Next month, the maze of Medicare Part D will get even more complicated, with a dozen more prescription drug plans and more expensive premiums and deductibles.
Enrollees also will have less time to choose from more plans - six weeks this year beginning Nov. 15, compared with six months last year.
"Unfortunately, it doesn't seem to have gotten any easier for folks," said Annette Thornburgh, director of development and communications for the Jayhawk Area Agency on Aging.
The Social Security Administration is reviewing all people who receive low-income prescription drug assistance in the state to see whether their incomes and eligibility have changed.
Changes loom for many enrollees who remain eligible because deductibles and premiums will become more expensive.
Several of the more popular plans, including Humana and Blue Cross, have jumped in price. And costs have increased most in plans that offer the broadest coverage and options.
For example, people using the Humana PDP Complete plan - which requires no deductible - paid $54.20 a month this year. As of Jan. 1, they'll pay $69.50 monthly for the same plan.
"I just wasn't expecting it to go up like that after the first year," said Janell Collins, coordinator for the Jayhawk Area Agency on Aging.
'Coverage gap' grows
Federal officials acknowledged the cost increases, but said that with them also come improvements in coverage.
More plans will cover more drugs, said Julie Brookhart, a spokeswoman for the federal Centers for Medicare and Medicaid Services in Kansas City, Mo.
The "coverage gap" will also be addressed. Before, when enrollees used more than $2,250 worth of medication they then paid full price for any additional prescriptions until they spent $5,100. Then they once again received assistance. The money spent between the first and second thresholds is termed the "coverage gap."
Next year, the first spending threshold will be $2,400 and the second $5,451, creating a wider coverage gap.
Because of those changes, the maximum out-of-pocket expenses for enrollees will increase from $3,600 to $3,850 for 2007.
For those willing to pay a higher premium, Brookhart said, there are some plans that virtually eliminate the gap, so that enrollees never pay full price no matter the amount of drugs they need.
The increases for Medicare Part D beneficiaries will come at a slower pace than general health care costs, officials said, characterizing the increases as "modest" compared with other medical cost trends.
Part D changes
¢ Income changes may affect the eligibility of those who qualify for low-income assistance to cover the "coverage gap." Letters will be sent notifying people of changes. ¢ There are more plans from more companies: 53 plans from 22 companies for 2007, compared with 41 plans from 15 companies this year. ¢ There is less time to apply for a new plan: six weeks beginning Nov. 15. ¢ Some premiums will be more expensive, but they may offer better gap coverage or more brands of medicine. ¢ The maximum annual deductible has increased, from $250 this year to $265 in 2007. ¢ The www.medicare.gov Web site has been streamlined to help enrollees evaluate plans and options. ¢ For help with a plan, call the Senior Heath Insurance Counseling for Kansas program at (800) 860-5360.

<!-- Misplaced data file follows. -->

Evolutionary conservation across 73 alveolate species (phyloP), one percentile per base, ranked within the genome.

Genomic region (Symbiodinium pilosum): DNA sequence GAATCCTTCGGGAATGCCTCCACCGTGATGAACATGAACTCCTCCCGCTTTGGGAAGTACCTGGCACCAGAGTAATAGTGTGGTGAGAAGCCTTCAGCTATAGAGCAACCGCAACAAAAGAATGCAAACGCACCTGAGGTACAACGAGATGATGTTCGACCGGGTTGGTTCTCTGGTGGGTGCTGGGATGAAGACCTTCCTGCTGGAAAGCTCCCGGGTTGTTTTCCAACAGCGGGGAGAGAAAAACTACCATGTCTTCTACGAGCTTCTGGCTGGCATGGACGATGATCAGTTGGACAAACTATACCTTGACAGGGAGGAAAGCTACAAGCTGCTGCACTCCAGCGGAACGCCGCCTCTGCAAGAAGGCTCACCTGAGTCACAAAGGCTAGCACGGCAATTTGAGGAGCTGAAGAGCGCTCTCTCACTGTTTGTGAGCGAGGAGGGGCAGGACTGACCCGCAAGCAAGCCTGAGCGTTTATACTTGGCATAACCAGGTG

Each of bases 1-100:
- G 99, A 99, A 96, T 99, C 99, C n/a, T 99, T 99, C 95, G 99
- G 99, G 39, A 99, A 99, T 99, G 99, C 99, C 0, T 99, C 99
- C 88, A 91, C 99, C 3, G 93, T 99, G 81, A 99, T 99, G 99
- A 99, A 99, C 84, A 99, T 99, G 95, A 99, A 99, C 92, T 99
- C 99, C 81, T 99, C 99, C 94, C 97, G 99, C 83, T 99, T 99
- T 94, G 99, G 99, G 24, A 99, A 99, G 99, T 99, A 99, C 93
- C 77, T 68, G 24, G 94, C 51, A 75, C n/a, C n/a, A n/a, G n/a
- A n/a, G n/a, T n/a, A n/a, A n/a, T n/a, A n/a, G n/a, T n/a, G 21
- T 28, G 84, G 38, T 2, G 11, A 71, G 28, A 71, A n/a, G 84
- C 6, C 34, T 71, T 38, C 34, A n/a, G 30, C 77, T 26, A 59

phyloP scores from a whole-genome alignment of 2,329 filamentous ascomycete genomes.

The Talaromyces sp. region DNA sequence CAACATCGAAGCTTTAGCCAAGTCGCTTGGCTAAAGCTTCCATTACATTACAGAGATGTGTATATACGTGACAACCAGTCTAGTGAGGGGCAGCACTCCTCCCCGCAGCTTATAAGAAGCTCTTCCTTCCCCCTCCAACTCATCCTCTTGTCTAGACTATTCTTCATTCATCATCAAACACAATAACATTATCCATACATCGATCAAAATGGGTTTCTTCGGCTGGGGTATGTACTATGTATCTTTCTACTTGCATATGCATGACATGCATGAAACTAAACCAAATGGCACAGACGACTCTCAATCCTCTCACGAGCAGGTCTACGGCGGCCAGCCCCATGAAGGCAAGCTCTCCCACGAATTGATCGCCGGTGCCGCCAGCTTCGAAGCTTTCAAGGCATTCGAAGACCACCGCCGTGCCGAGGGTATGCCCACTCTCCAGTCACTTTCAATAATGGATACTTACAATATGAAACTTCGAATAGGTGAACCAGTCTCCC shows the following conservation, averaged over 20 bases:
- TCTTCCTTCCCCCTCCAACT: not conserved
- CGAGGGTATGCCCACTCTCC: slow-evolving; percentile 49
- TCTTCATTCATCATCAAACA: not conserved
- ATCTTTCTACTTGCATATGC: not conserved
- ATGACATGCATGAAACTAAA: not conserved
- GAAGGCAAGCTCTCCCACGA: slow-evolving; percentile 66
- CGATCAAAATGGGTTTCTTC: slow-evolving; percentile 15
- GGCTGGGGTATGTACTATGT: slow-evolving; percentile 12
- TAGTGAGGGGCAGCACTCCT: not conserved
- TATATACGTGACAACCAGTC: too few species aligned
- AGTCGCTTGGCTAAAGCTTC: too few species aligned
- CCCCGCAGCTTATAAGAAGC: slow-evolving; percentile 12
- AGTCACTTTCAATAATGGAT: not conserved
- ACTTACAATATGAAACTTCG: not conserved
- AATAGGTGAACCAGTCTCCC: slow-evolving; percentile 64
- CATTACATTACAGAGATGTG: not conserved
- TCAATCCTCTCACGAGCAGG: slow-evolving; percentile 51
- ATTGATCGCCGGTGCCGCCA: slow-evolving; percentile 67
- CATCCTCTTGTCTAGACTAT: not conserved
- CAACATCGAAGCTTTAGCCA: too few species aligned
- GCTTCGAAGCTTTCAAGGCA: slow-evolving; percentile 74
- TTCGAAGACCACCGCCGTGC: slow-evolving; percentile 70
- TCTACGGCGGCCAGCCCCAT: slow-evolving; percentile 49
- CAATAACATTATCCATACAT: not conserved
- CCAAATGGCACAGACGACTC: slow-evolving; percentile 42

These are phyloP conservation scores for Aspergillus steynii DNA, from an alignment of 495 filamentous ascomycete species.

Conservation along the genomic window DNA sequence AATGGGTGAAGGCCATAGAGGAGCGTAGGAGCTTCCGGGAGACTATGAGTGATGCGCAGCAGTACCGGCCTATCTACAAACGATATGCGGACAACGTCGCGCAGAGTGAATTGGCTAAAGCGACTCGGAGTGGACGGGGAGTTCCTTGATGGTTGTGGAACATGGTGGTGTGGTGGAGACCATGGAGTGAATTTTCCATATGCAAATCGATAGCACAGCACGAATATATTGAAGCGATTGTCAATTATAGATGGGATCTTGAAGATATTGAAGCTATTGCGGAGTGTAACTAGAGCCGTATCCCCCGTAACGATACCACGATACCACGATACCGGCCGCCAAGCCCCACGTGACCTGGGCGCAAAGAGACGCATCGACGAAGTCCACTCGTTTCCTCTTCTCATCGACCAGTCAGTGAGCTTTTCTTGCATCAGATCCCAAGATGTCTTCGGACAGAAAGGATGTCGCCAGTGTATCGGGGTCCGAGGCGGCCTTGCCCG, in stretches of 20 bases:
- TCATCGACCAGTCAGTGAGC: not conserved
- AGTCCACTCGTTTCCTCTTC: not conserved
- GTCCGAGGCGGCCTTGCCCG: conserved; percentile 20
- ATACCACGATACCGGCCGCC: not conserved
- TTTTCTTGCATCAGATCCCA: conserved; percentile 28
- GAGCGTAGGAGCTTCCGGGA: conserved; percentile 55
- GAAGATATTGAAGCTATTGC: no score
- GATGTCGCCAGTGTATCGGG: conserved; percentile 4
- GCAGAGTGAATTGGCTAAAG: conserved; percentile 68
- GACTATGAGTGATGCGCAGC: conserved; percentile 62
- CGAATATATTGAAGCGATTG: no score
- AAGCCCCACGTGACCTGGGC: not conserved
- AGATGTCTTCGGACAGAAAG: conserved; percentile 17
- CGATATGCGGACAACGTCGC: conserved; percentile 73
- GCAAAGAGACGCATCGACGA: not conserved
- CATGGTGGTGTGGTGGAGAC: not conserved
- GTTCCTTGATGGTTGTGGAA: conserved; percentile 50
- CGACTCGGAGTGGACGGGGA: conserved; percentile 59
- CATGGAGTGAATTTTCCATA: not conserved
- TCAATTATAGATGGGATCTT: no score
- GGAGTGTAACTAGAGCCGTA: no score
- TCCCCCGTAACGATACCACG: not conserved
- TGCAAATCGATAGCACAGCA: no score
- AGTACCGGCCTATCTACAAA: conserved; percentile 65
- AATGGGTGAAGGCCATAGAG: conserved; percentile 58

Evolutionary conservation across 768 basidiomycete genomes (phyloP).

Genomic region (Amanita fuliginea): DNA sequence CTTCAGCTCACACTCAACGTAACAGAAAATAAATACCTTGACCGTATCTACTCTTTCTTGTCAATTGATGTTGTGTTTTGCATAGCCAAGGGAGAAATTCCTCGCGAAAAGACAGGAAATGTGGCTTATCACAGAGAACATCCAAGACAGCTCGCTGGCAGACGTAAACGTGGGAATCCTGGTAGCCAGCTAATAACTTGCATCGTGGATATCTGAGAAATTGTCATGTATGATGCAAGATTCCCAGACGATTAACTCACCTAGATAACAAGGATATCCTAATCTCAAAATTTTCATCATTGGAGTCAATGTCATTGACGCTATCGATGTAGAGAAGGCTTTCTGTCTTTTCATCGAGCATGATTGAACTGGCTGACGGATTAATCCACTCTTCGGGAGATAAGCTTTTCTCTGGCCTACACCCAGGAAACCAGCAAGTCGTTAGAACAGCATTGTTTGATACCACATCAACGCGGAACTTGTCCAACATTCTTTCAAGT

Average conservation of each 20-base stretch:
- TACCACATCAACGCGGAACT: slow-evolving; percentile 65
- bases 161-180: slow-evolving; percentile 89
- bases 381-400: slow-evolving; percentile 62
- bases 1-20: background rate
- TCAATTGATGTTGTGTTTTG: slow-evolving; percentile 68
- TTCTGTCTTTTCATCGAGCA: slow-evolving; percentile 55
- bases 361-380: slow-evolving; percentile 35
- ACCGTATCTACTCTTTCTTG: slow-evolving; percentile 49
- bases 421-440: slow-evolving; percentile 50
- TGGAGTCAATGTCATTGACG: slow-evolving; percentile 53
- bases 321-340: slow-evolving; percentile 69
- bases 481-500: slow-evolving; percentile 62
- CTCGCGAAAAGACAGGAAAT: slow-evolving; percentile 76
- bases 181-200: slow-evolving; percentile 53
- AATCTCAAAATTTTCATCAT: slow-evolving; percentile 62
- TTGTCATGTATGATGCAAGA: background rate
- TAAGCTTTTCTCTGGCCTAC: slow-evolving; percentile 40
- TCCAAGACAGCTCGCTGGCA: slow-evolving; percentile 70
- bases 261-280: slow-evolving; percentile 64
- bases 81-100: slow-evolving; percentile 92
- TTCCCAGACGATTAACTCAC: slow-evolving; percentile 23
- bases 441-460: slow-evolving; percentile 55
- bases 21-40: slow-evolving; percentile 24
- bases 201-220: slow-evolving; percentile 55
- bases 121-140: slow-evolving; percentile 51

As of June, 3,928 of the 9,787 people eligible in Douglas County had signed up for Medicare Part D. Officials said it still was unclear how many of those receive low-income assistance or how many may no longer qualify after the Social Security Administration review.
Some of the 9,787 eligible people receive drug assistance through Medicaid or other programs instead of the Medicare.
The Medicare Web site - www.medicare.gov - has been redesigned so beneficiaries or those assisting them can better manage their plans, said Suzi Lenker, outreach coordinator for Senior Health Insurance Counseling of Kansas, the state's Medicare information program.
The improved Web site should be up by mid-October, leaving time to preview plans before enrollment begins Nov. 15, Lenker said.
Also, the maximum deductible for plans that have them has increased from $250 to $265 per year.
Those whose eligibility may have changed should receive notification soon, she said. Appeals are possible, Lenker said, so that the notified person likely still would qualify for some level of coverage.
Now also is the time for those who didn't enroll in a plan last year to come on board, Lenker said.
Lawrence resident Gary Watson said he had some trouble getting enrolled in the Medicare program last year, but it ultimately lowered the cost of his expensive diabetes medicine.
Instead of paying hundreds for premium drugs, he only had to shell out $30 in co-payments each time his prescription was filled, he said.
"That was a tremendous improvement," he said.
Watson plans to stick with his current plan.
"I'd be foolish to change," he said.
Medicare Part D
More about Medicare Part D
- Customizing Your Health Plan
- Customizing Your Health Plan (pdf)
- Sebelius: ID rules could cause Kansans to lose health coverage
- Seniors find higher costs, more choices in Medicare drug plans (11-16-06)
- New round of Medicare headaches are possible (10-06-06)
- Medicaid paybacks may cost millions more (07-13-06)
- Enrollment deadline for drug program is set for Monday (06-18-06)
- Checkup shows Social Security, Medicare trust funds ailing (05-02-06)
- Agency prepares for last Medicare Part D sign-ups (04-27-06)
- Medicare Part D 'not as scary as it seems' (02-12-06)
- More about Medicare Part D